African Americans in the United States face an array of challenges, including barriers to building economic wealth, an erosion of voting rights, persistent inequalities along racial lines and disproportionate impacts from the COVID-19 pandemic, a new study issued this week reveals.
In its annual "State of Black America" report, the National Urban League, one of the nation's leading civil rights organizations, found that while African Americans have experienced economic and health gains since 2005, they have fallen further behind white people in education, social justice and civil engagement.
"'The State of Black America' is a commentary on the state of the nation at large," National Urban League President Marc Morial said.
The report's 2022 Black-White Equality Index put Black Americans at 73.9% attainment relative to white Americans across five categories: economic status, health, education, social justice and civic engagement. The score showed a .2% improvement from the 2020 index, but nevertheless indicated that Black people lag significantly behind white people in key areas
For instance, the equality index noted a median household income for Black people at nearly $44,000, which was 37% less than that of white people, at nearly $70,000. The data indicate that Black people are also less likely to benefit from home ownership, which has fueled generational wealth among Americans.
"In that area of wealth, we've seen almost no change — none — since the civil rights days," Morial said in an interview with The Associated Press. "The wealth disparity has gotten wider."
The report also provided a snapshot of health care disparities. It showed life expectancy declined slightly for African Americans to 74.7, four fewer years than a white person. Researchers released other grim statistics indicating that Black women are 59% more likely to die as a result of bearing a child, and 31% more likely to die of breast cancer. And Black men were 52% more likely to die of prostate cancer than white men.
At the same time, the report noted some changing trends between 2020 and 2022. Black students are less likely to consider suicide relative to their white peers; the disparity in breastfeeding rates between Black women and white women declined; and more Black children had a regular place to receive health care.
Overall, however, African Americans have long tended to suffer worse health outcomes than white Americans, a disparity widely believed to have been exacerbated by the COVID-19 pandemic. Researchers say it could take years to fully document the pandemic's impact on Black America.
The "State of Black America" study also highlighted racial inequalities in the U.S. justice system, finding that Black people were more than twice as likely as white people to experience use of force during police encounters. African Americans are three times more likely to be jailed if arrested, according to statistics from the U.S. Department of Justice.
"The murder of George Floyd and the deaths of so many at the hands of police officials over the last several years has motivated a strong response to systemic racism within the criminal justice system, and that's a good thing," said Wade Henderson, interim president of The Leadership Conference on Civil and Human Rights. "The loss of the George Floyd Policing Act and the failure to get traction in Congress on that (police reform) issue was a profound disappointment."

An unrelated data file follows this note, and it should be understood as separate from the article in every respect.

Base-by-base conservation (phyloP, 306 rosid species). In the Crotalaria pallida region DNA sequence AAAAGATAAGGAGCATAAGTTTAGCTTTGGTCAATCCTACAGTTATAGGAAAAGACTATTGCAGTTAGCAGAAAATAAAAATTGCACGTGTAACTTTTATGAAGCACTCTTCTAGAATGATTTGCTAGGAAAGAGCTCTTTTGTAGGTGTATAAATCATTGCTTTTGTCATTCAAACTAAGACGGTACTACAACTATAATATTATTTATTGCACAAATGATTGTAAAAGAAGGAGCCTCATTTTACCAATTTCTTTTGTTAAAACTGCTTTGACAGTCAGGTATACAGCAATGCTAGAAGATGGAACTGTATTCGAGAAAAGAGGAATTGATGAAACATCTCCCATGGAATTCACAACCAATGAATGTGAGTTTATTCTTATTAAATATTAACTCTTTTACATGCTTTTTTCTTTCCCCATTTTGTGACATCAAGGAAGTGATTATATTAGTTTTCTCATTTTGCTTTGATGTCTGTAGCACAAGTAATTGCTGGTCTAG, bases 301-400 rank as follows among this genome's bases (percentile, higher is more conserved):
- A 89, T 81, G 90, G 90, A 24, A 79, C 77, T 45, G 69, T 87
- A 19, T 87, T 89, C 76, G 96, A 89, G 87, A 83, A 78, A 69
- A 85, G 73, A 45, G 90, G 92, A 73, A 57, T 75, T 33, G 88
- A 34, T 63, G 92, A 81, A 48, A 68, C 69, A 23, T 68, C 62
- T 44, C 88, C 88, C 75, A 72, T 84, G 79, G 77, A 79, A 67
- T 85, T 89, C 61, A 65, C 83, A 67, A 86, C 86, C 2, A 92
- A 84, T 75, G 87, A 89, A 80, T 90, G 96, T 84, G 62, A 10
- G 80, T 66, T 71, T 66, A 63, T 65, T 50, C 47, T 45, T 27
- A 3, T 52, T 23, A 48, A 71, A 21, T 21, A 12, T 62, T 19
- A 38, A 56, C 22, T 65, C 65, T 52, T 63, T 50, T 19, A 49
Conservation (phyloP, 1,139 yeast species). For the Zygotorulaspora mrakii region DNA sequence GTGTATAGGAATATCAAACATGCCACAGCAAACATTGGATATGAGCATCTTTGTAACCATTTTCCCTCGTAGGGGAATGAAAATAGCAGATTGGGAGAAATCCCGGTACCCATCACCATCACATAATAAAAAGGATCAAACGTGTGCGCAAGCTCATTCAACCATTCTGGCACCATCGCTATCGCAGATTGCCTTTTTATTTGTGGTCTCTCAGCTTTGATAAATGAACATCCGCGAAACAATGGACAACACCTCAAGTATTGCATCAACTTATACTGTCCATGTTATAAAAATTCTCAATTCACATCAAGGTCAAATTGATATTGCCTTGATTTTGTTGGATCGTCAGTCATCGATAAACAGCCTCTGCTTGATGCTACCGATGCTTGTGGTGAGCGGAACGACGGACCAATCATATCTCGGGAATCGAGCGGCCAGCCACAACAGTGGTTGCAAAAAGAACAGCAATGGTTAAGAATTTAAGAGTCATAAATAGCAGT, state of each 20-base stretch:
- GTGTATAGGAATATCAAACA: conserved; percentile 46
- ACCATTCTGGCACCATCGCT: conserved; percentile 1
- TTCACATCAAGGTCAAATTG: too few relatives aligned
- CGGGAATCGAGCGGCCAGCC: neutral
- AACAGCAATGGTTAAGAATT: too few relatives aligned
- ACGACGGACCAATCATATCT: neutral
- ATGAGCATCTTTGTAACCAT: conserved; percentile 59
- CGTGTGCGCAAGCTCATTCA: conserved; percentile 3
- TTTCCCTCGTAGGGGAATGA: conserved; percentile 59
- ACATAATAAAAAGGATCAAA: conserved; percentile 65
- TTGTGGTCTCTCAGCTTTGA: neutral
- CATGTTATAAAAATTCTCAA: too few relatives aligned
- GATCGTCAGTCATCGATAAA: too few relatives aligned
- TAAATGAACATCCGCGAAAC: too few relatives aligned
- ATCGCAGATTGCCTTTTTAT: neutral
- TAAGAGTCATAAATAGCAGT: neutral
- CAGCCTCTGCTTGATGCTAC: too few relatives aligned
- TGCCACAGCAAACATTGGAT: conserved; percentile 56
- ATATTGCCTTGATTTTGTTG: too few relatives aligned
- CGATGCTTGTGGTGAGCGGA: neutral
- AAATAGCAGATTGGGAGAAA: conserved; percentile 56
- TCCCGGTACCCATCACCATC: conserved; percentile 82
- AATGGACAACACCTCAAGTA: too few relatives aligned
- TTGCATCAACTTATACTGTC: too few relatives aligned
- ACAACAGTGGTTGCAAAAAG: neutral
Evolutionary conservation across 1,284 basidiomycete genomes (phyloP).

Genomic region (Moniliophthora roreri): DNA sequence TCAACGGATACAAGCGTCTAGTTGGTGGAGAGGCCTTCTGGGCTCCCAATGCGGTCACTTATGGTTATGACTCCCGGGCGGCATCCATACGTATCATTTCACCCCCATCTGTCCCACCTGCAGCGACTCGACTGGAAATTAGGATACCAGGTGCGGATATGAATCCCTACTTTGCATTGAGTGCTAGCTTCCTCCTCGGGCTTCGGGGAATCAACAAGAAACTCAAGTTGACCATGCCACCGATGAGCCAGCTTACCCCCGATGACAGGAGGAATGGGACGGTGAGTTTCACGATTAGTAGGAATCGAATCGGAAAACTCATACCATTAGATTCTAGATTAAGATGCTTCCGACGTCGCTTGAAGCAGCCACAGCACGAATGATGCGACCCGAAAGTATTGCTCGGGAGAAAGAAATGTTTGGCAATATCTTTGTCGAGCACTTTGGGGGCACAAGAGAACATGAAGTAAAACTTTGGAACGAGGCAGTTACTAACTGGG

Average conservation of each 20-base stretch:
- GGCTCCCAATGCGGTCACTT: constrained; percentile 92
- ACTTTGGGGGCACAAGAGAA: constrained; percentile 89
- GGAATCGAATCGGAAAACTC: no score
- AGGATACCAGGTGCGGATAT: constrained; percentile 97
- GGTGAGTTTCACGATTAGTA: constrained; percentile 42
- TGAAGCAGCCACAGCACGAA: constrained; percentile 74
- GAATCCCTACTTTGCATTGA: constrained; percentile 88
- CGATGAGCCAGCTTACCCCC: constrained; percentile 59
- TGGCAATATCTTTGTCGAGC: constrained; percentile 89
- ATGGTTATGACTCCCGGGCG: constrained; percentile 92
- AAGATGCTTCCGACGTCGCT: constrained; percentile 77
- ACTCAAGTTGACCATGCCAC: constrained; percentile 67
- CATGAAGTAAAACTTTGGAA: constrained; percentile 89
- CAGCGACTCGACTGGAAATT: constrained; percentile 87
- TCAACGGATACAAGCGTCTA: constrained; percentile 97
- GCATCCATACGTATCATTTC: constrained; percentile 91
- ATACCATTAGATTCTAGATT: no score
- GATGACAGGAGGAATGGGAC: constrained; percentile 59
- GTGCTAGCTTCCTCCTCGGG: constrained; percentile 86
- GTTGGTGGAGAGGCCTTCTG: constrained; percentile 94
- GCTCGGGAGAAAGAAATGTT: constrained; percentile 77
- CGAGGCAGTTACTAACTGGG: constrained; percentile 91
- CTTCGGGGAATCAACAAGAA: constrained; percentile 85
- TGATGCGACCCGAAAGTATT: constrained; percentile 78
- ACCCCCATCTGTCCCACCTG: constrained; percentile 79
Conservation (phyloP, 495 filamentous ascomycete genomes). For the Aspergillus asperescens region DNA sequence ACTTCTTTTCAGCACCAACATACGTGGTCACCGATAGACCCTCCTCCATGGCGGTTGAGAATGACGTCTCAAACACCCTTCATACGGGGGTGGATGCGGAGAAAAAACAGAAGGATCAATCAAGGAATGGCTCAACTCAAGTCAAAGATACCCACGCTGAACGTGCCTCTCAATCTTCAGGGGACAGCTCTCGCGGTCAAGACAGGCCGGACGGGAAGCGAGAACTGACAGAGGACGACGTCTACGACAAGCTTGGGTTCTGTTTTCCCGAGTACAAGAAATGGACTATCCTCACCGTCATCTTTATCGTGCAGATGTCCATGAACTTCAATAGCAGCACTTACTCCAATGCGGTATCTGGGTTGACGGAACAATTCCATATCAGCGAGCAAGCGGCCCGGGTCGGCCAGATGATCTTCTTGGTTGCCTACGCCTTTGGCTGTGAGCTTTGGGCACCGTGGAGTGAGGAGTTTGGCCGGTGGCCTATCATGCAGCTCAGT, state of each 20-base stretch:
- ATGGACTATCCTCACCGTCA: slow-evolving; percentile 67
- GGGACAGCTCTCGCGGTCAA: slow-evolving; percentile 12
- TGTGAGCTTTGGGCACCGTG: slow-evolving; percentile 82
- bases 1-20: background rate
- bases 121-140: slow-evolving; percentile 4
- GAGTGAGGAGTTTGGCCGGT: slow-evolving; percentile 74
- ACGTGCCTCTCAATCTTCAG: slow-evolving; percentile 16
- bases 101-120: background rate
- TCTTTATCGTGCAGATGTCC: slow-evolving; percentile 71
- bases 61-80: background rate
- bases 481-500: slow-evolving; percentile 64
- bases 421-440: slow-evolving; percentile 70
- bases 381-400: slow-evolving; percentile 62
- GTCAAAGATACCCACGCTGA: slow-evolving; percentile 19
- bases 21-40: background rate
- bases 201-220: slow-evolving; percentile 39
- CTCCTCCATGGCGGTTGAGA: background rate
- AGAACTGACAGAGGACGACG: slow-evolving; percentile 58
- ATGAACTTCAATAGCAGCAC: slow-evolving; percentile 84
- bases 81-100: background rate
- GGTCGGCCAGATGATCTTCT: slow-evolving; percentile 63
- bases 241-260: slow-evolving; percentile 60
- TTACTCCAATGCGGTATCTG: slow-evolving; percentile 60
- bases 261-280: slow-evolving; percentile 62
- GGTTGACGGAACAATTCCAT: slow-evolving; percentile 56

The report highlighted what it calls "The Plot to Destroy Democracy," outlining voter suppression efforts and urging a national mobilization to protect and defend the constitutional right to vote.
A public opinion poll contained in the study found an overwhelming majority of Black Americans continue to believe strongly in the power of their vote concerning issues of social and racial justice.
Last year, 19 Republican-led state legislatures approved laws that imposed new voting requirements and/or limited the avenues and time frames for people to cast a ballot.
Republicans insist they seek only to prevent voter fraud and to ensure the integrity of elections. Democrats and voting rights groups counter that many of the measures contained in the new laws will disproportionately impact the ability of African Americans and other minority groups, as well as the poor, to vote.
"The burden of these laws with strict photo ID requirements, the elimination or restriction of Sunday voting, voting by mail, early voting, and the closing of polling locations overwhelmingly falls on Black voters," said Morial.
Voting rights advocates have called on the Justice Department to ensure free and fair elections nationwide. However, the department has limited powers following a U.S. Supreme Court decision in 2013 which dismantled part of the 1965 Voting Rights Act that required states with a history of voting discrimination to get pre-approval from the Justice Department before changes are made to state election laws.
Historically, it has been left up to individual states to determine how to conduct elections. Republican lawmakers bristle at any suggestion of federalizing voting in America with uniform rules set in Washington.
"We are seeing more voter suppression efforts in our states," said Melanie Campbell, president and CEO of the National Coalition on Black Civic Participation. "We will find ways to organize as best we can for the upcoming elections while we still fight for voting rights reforms."